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  • Footfall Medical

Terbinafine - Probably the best oral anti-fungal tablets in the world?

In the early 1990’s, we saw a mini-revolution in the available oral anti-fungal agents to treat onychomycosis. Since 1958, Griseofulvin had been the drug of choice – by 1990 it was an ageing drug which was only active against dermatophytes with a relatively low cure rate in onychomycosis of about 30% (1). Terbinafine, Itraconazole and fluconazole were then introduced into the UK for fungal nail infection in the early 1990’s with the promise of shorter treatment duration and better outcomes. And indeed, this was certainly the case. There was a flurry of publications examining each of the drugs and many trials comparing their effectiveness to see which was best.

It soon became apparent that fluconazole was out of the running due to a higher rate of hepatic complications which later saw the drug being no longer recommended for onychomycosis leaving itraconazole and terbinafine the main players in the market at that time as the Sporanox® and Lamisil® brands at that time.

As with many oral antifungals, the risk of hepatic damage is always a consideration and so studies always looked at ways to reduce the dosage and duration of these drugs. With this concept, we saw the arrival of “pulsed” therapies where drugs were taken for a week and then ceased until a second pulse was required a short time after (2, 3). In general, they were found to be effective but never quite so effective as continuous therapies.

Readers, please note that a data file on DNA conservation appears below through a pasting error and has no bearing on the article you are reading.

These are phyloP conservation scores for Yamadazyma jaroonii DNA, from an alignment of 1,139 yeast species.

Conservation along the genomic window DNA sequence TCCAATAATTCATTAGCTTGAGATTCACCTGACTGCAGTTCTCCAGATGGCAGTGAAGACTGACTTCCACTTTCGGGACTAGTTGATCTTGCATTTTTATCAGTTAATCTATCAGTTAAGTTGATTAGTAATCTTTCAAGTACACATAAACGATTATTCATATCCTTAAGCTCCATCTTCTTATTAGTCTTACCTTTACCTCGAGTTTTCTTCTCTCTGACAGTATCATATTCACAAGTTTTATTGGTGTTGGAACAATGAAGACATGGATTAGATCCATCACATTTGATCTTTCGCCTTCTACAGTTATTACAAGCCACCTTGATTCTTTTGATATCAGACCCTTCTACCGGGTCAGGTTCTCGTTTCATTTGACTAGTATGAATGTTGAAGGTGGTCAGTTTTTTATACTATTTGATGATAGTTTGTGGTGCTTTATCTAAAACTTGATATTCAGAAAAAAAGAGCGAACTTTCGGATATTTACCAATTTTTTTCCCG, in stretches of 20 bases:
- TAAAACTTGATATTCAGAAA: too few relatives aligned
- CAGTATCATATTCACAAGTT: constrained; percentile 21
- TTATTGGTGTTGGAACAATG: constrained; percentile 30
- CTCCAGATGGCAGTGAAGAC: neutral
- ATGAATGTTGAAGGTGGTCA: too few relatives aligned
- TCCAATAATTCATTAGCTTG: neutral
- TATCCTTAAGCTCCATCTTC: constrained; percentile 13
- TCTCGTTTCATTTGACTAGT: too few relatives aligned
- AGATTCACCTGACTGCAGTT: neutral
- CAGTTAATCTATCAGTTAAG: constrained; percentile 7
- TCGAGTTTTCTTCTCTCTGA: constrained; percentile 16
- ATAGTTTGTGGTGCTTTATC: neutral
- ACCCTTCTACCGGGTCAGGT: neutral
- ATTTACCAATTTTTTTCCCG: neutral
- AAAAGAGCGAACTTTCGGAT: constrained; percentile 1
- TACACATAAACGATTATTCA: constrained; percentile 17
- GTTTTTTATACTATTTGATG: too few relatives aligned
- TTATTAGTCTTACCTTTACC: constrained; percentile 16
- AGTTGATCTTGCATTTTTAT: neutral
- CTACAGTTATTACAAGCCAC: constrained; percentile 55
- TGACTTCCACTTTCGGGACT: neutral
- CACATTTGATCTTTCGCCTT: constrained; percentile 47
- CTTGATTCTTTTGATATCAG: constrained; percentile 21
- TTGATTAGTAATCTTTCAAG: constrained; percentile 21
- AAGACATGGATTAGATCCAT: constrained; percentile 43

In July this year, a revised systematic review was published which collated all the recently added studies to analyse which drugs are most effective, through the Cochrane Collaboration. The review looked at 48 trials which in included over 10 000 patients and found the following:

1. Terbinafine is more effective than placebo (48% v 6%)

2. Itraconazole is more effective than placebo (31% v 14%)

3. Terbinafine seemed to show superiority over itraconazole with 58% of people showing normal nails after taking the drug compared to just 47% with itraconazole.

4. Adverse effects and recurrence rates were similar between the two drugs.


1. Roberts DT. Oral therapeutic agents in fungal nail disease. J Am Acad Dermatol. 1994;31(3 Pt 2):S78-81.

2. De Doncker P, Decroix J, Pierard GE, Roelant D, Woestenborghs R, Jacqmin P, et al. Antifungal pulse therapy for onychomycosis. A pharmacokinetic and pharmacodynamic investigation of monthly cycles of 1-week pulse therapy with itraconazole. Arch Dermatol. 1996;132(1):34-41.

3. Pavlotsky F, Armoni G, Shemer A, Trau H. Pulsed versus continuous terbinafine dosing in the treatment of dermatophyte onychomycosis. J DermatolTreat. 2004;15(5):315-20.

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